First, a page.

Theology in 3D

Our Father, Who Is In Heaven

Layton Talbert | January 22, 2018
New Testament, Theology

In Matthew 6:9, when Jesus taught people to pray, out of all the possible names or titles for God he could have chosen, he instructed us to address God this way: Our Father.

In his first recorded sermon (Matt 5-7), the title by which Jesus identifies, preaches, teaches, and applies truth about God, more than any other title, is this one: Father (17 times). In fact, Father is Jesus’ characteristic designation for God throughout Matthew (44x)—not just when speaking to him but even when talking about him. (This is a distinctive of Matthew among the Synoptic Gospels; the title appears in Mark only 5x and in Luke, the longest of all the Gospels, only 17x.)

As I mentioned in my previous post, Jesus is not introducing a radically new concept here by teaching us to think of God in such warm familial terms. Describing God as a Father, thinking of God as Father, and even directly addressing God in prayer as Father, was hardly a theological novelty (cf. Psa 89:26Isa 63:1664:8). But this dimension of God’s character has never been so accentuated as it is by Jesus, particularly in Matthew.

Two really remarkable things stand out in this passage, and specifically this text (Matt 6:9ff.).

  1. This is the first time in the Bible that anyone ever teaches anyone else how to pray. Moses never teaches anyone how to pray. None of the kings of Israel ever gives instruction on how to pray. Neither the psalmists nor the prophets ever say, “Pray this way. Here’s what you should say. Here’s the way you should address God in prayer.” There are lots of great examples of prayer all through the OT. But never before does Scripture record anyone instructing how and what to pray, until now. I’m not saying that no one ever did that. Later the disciples will refer to the fact that John the Baptist taught his disciples to pray. But there is no actual instruction in the Bible on what and how to pray … until the Son of God comes, and teaches us to pray, Our Father in heaven.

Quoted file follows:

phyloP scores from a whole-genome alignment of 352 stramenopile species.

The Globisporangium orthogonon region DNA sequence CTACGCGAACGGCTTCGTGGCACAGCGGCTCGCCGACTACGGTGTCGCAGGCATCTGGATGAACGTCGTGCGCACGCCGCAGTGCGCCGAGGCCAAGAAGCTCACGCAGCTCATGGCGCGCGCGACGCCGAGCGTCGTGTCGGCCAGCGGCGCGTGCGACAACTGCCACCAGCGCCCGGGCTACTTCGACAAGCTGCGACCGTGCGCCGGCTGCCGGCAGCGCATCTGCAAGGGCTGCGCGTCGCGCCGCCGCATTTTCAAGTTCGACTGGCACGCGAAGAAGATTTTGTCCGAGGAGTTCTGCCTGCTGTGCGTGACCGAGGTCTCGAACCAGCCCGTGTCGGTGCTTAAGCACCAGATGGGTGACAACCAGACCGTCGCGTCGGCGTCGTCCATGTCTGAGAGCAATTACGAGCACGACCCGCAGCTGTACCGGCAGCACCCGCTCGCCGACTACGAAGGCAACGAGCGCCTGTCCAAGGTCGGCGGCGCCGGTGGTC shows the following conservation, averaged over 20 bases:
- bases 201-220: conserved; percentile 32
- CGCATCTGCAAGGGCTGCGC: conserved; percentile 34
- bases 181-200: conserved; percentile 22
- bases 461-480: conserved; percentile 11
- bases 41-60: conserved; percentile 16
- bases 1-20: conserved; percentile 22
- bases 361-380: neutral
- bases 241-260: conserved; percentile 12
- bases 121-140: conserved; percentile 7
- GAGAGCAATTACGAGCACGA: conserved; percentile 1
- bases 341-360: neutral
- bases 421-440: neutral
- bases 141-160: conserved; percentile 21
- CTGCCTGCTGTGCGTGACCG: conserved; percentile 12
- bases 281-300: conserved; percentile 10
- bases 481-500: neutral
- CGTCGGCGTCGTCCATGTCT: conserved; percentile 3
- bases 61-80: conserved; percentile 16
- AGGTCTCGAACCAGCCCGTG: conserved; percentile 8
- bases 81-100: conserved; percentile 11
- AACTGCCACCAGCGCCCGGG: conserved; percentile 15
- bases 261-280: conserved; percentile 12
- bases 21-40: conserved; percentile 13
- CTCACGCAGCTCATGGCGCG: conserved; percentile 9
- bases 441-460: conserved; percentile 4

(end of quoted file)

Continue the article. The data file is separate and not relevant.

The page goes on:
2. The second remarkable fact about this passage is that the overarching theme of Jesus’ sermon is the Kingdom of God. According to Matthew 4:23, what Jesus taught and preached was “the gospel of the kingdom.” What did that sound like? Matthew 5-7 is the first example. The sermon begins (Matt 5:3) and ends (Matt 7:21) with the kingdom. And of course, one of the references to the kingdom is wedged right into this prayer in the middle of this sermon: thy kingdom come (Matt 6:10).

What title(s) for deity would you expect Jesus to emphasize in a sermon about the kingdom? King appears only once (Matt 5:35). Lord? Only five times. Even God shows up only half a dozen times. The title by which Jesus identifies, preaches, teaches, and applies the truth about God and His kingdom, more than any other title, is this one: Father.Elsewhere, Jesus mingles three metaphors when he says, Fear not, little flock; for it is your Father’s good pleasure to give you the kingdom (Luke 12:32).

At the heart of this sermon—not just metaphorically, but at the structural center of the sermon—is Jesus’ instruction on prayer. If you zoom in on his section about prayer, you discover that Jesus keeps sharpening the focus. He starts with where to pray and where not to (and why): privately, not ostentatiously (Matt 6:5-6). He teaches how to pray and how not to (and why): thoughtfully, not mindlessly (Matt 6:7-8). Finally, he teaches what to pray (and why) in Matt 6:9-15. And what he begins with is not just how we address God, but how we approach and view God—not with an air of remote royalty, or even the servile genuflections of a servant to a Master, but with a familial simplicity and familiarity: Our Father who is in heaven.

God. Lord. Master. Almighty. King. Sovereign, even Despot (Acts 4:24) or Potentate (1 Tim 6:15) all have their place in addressing God. And yet in his sermon focusing on the kingdom, Jesus taught us to approach the Almighty Monarch of that kingdom by none of these titles. Because we are the King’s children. Think on that, my friend, and then tell me, what is it that keeps us from our Father’s throne.

But there’s one more image I want to share with you, next time.


One response to “Our Father, Who Is In Heaven”

  1. Ken Casillas says:

    I appreciate your bringing out that the OT did have some teaching on God as Father. Sometimes the discontinuity is overstated. But clearly Jesus’ teaching is much more detailed and emphatic and therefore makes the truth of God’s Fatherhood so much more precious!

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